Sometimes you can’t do more than your best, so you need to understand realistically what your goal is. It is going to help you when you have to prioritize your resources, especially time. For example, the goal “become an expert in mechanical engineering in a month” for a person who knows nothing about engineering doesn’t seem implementable. A more achievable goal would be “take an online course about mechanical engineering for a month” – it seems to be more achievable and real in your present conditions.


Your goal has to align with your understanding of success and bring you closer to accomplishing it. Ask yourself every time you are making decisions, if it's really worth your time and energy, or maybe you can do something more useful in the long term.


Also, you have to be time-oriented while making decisions. Create a timeline for your goal and try to stick with your plan. In this case, time will be the agent that is going to help you with the implementation of your purpose. It is important not to forget about your capabilities, and to form your timeline with a view to your strengths and weaknesses. If you set up deadlines wisely, you won’t have to worry about missing out.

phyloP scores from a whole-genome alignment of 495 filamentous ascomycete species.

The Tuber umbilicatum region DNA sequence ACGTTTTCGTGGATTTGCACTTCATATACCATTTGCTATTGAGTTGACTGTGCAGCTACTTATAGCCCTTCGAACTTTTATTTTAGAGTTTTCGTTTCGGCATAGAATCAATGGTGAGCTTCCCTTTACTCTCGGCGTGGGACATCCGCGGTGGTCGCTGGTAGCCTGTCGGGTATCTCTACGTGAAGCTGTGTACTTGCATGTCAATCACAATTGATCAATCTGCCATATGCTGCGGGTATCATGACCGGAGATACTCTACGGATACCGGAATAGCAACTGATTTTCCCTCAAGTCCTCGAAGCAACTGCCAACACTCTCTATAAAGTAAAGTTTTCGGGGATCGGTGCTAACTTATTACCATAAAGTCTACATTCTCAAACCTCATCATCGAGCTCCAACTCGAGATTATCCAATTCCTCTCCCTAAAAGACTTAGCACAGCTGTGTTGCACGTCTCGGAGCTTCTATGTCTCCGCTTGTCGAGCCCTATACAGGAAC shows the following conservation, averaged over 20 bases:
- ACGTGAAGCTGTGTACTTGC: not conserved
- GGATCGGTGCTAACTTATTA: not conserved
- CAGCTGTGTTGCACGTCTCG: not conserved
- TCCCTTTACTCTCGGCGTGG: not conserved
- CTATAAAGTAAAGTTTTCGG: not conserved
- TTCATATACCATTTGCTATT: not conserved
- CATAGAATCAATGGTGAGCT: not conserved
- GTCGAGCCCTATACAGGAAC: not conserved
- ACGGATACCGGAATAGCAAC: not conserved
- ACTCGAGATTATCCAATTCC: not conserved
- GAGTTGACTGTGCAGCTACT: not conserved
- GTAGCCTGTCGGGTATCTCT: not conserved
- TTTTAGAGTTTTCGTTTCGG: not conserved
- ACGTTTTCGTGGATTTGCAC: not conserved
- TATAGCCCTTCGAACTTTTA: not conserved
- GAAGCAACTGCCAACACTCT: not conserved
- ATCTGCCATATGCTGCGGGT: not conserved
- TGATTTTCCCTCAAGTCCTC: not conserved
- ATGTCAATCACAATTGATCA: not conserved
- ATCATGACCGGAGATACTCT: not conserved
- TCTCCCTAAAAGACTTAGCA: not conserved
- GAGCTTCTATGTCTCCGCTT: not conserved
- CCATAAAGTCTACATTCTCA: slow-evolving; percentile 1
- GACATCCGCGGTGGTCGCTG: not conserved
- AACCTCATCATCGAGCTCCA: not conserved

How to Set SMART Goals

The key is to focus on each of the SMART goals acronym and make sure that your goals align with them.

We suggest you try out two ways of writing SMART goals that will help you to set up clear and achievable goals:

Following the SMART Steps

That means that you write a specific goal for each of the SMART elements. Here's an example of SMART goals related to learning a new language:

Specific: I want to learn Spanish so that I can speak with my coworkers who are native Spanish speakers.

Measurable: I will track my progress by taking a language proficiency test every three months to see how much I've improved.

Achievable: I will set aside 30 minutes each day to study and practice speaking Spanish, and I will attend a language class once a week to supplement my learning.